Troublesome convergences: a short comment from a continental perspective

This article compares the UK’s and Germany’s post 9/11 developments. In the situation with the UK the author claims the authorities have reneged on their promises of a multicultural society made to immigrants in the 1980s and 1990s. They justified the invasion of Iraq and targeting Muslims as part of domestic security through the “War on Terror”.

The situation in Germany is, according to the author, very different since German society never made any promises of multiculturalism. In fact, until 1999-2000, Germany did not even recognized itself as “an immigration country”. And while German proponents of the multicultural society have a very strong commitment to oppose all kinds of racism, they, perhaps without any intentions, “define a national ‘we group’ – those who share the guilt of National Socialism”, and in so doing separate themselves. The migrants then take on a role of victims rather than full members of society.

In spite of the fact that Germany refused to support the US in direct attacks on Iraq, it’s domestic debate on exclusion intensified and the national debate no longer covers the protection of Muslims from attacks, but rather the control of them.
He concludes with the statement that Muslims are being construed throughout Europe as the ultimate ‘other’, that Europeans distinguish themselves completely form that stereotypical ‘other’. In this collective self-identification based on the invention of enemies, he sees, a potential threat for violence.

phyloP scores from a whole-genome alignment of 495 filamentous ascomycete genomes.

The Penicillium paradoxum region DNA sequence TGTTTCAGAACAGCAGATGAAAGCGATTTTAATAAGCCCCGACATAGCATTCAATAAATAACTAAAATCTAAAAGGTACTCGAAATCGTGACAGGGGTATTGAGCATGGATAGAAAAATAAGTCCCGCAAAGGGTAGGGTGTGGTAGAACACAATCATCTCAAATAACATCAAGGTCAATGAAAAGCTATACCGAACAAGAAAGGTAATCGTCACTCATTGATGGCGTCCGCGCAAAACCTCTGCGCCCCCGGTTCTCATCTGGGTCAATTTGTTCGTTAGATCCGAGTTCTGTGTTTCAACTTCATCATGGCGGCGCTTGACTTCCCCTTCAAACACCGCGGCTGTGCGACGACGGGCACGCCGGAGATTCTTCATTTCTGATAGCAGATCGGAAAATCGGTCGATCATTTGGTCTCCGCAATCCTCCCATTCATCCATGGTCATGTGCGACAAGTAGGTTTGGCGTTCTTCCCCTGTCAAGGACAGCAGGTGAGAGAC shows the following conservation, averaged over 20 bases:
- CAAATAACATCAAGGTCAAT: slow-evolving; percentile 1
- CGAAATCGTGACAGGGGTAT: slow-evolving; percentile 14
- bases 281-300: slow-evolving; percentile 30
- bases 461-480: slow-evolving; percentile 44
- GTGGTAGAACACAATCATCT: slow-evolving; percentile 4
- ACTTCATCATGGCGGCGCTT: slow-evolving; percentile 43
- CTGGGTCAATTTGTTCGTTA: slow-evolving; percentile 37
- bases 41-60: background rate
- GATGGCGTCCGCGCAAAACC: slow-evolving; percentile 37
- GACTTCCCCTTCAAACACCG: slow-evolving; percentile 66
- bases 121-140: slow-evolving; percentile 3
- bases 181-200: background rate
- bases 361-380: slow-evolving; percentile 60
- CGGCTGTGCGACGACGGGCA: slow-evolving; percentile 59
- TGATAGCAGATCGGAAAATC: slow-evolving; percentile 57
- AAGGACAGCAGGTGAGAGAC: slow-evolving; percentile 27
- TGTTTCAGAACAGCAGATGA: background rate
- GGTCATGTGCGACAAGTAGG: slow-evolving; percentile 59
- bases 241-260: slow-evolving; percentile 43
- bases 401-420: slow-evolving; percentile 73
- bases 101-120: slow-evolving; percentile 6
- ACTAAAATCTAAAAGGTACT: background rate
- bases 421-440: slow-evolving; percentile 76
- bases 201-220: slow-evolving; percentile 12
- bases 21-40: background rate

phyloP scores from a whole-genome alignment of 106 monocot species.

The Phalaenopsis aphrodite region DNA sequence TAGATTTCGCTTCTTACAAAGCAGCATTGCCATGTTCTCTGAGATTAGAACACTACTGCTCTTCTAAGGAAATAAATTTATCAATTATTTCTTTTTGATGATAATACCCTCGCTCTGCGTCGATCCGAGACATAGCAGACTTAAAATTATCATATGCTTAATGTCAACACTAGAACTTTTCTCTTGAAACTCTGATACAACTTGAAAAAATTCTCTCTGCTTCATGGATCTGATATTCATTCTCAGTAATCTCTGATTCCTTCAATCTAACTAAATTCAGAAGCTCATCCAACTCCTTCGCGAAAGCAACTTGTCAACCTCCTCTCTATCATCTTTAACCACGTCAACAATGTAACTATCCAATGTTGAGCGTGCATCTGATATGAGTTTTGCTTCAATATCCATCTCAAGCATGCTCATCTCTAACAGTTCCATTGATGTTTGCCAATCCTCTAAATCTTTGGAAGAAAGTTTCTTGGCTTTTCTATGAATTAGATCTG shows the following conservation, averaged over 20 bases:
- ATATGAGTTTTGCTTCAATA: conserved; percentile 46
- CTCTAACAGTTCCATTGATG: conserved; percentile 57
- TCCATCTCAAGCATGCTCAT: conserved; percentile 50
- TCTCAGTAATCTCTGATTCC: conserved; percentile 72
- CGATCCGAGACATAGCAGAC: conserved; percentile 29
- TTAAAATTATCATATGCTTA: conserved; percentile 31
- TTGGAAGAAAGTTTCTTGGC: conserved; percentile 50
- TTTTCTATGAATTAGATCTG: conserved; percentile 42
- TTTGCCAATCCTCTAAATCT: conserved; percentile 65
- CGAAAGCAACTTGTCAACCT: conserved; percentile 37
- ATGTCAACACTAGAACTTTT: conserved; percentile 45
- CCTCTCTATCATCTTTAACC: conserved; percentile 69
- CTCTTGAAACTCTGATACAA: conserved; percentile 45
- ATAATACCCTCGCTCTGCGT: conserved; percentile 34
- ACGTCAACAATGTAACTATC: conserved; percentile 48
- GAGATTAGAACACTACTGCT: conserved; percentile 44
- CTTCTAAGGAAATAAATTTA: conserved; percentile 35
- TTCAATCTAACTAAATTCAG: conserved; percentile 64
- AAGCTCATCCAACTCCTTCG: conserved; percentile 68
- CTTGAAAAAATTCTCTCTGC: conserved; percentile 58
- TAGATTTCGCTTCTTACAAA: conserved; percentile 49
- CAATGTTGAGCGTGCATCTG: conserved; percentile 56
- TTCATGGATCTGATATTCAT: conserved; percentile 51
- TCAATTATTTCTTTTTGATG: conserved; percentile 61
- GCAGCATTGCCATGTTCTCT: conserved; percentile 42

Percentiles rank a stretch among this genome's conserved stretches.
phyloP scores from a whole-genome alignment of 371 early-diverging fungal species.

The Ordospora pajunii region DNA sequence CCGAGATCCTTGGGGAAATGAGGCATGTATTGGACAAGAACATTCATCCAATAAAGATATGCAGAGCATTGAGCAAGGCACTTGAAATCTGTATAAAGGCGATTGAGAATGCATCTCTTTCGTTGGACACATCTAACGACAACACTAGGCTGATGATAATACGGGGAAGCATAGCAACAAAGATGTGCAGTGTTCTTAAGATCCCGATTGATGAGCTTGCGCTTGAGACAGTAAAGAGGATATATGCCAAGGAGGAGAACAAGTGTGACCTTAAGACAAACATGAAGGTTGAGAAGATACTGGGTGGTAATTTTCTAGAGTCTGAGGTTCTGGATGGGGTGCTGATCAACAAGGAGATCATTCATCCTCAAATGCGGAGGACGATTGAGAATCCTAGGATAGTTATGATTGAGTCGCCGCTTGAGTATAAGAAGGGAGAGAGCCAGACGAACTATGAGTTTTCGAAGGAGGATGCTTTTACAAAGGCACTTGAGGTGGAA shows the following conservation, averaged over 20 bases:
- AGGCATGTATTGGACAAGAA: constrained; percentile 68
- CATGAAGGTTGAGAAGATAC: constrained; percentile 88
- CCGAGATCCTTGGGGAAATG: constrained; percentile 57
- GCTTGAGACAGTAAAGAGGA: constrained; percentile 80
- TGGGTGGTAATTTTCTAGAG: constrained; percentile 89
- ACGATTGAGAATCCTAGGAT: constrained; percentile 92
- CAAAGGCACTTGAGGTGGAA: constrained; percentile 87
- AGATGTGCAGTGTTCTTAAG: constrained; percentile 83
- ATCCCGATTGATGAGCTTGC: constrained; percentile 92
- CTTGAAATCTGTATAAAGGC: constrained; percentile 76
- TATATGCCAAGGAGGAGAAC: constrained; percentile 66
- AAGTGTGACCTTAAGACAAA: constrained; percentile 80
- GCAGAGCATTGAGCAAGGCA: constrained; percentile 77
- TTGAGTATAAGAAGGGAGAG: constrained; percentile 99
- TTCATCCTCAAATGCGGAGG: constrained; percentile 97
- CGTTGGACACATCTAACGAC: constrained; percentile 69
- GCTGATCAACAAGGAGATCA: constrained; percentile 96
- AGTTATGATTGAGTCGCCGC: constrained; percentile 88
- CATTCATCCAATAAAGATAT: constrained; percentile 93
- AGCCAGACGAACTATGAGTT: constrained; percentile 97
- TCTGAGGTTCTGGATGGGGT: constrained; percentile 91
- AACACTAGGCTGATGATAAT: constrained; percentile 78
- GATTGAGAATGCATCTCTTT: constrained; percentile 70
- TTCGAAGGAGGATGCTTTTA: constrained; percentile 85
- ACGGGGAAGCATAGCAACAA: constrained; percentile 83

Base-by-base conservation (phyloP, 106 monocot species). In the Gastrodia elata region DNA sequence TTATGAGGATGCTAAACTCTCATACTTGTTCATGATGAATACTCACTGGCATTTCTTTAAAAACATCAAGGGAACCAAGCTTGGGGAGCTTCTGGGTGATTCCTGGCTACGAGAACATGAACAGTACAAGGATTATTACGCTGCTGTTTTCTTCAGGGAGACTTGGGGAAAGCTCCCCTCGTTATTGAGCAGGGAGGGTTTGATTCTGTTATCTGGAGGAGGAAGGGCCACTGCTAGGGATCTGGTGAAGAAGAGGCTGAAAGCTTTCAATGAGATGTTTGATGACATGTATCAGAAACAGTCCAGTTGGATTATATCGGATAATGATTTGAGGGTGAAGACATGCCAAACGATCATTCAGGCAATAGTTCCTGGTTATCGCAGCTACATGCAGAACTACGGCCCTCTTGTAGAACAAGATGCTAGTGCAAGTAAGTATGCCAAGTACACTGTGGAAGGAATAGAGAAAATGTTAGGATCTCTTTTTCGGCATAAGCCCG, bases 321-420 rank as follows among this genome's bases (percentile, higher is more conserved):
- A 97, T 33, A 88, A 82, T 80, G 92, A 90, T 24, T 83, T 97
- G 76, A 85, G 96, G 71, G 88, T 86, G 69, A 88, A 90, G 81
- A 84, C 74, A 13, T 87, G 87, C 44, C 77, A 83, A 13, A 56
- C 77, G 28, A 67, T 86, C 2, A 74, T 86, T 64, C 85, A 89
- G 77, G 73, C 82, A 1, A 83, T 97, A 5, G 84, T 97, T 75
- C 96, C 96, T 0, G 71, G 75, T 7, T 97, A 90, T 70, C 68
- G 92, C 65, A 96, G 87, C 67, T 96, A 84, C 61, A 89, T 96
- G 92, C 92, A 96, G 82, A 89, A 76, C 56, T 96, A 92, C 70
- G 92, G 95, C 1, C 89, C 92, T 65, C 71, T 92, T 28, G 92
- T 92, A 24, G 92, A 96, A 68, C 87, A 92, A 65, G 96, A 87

Schiffauer does an excellent job in portraying both the exclusion of Simmel’s stranger, hence the separation and control of the ‘other’ and the grouping or stereotyping of a certain part of the population. Schiffauer talks about immigrants having to distance themselves vocally from the terrorists’ violence, since they are just assumed to belong to the collective responsible for violence. He also brings up a brilliant argument about a common European foe, that allows for development of a pan-European attitude among the Europeans.

What Schiffauer does address are countries like Turkey which is mostly Islamic in religion, but is also a democratic, secular, constitutional republic that is an example of how Western and Islamic ideas do not have to collide with each other, but can cooperate. Knowing that no country in Europe is considering mass deportation as a solution to current conflicts in multicultural societies, and is ready to deal with them, perhaps by looking at each other’s examples and the successes that were made along the way, a future for multicultural Europe is possible.

by Katja Minitsenka

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